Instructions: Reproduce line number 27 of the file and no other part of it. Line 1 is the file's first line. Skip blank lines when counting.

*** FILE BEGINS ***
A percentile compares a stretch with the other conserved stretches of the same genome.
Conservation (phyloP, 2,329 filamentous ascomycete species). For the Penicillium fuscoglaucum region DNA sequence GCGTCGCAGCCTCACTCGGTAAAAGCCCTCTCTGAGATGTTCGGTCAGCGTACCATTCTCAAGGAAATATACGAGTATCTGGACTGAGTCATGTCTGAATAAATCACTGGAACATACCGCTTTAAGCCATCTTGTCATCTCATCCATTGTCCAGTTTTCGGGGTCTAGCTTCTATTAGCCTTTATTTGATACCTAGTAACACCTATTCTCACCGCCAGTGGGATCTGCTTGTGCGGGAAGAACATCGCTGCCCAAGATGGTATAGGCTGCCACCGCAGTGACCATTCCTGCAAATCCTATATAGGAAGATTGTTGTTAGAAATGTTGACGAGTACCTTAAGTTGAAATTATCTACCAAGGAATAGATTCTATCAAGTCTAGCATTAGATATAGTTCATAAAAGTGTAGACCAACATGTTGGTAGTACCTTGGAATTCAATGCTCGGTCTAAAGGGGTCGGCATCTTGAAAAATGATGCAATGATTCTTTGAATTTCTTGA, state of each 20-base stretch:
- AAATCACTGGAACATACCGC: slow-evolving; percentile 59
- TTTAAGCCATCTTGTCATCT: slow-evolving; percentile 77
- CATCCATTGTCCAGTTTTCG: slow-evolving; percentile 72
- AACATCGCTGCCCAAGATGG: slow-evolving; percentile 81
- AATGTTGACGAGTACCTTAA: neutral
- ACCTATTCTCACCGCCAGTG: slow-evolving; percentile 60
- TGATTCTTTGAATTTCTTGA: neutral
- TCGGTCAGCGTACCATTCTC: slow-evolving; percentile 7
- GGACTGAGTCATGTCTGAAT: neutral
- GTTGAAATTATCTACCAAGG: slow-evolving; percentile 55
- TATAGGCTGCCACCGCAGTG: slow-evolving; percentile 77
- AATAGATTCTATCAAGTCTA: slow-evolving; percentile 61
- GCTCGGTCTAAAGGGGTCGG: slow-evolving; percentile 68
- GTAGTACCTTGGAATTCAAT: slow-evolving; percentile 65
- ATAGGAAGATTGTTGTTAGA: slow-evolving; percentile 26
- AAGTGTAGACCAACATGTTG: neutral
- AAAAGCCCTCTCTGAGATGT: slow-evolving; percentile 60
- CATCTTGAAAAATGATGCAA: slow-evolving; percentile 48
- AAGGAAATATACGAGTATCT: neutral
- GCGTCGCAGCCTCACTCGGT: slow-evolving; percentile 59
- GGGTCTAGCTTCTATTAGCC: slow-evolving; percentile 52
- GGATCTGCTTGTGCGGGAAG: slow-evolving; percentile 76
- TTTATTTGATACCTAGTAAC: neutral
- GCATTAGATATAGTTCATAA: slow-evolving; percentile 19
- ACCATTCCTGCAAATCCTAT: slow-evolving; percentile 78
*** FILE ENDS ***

- ACCATTCCTGCAAATCCTAT: slow-evolving; percentile 78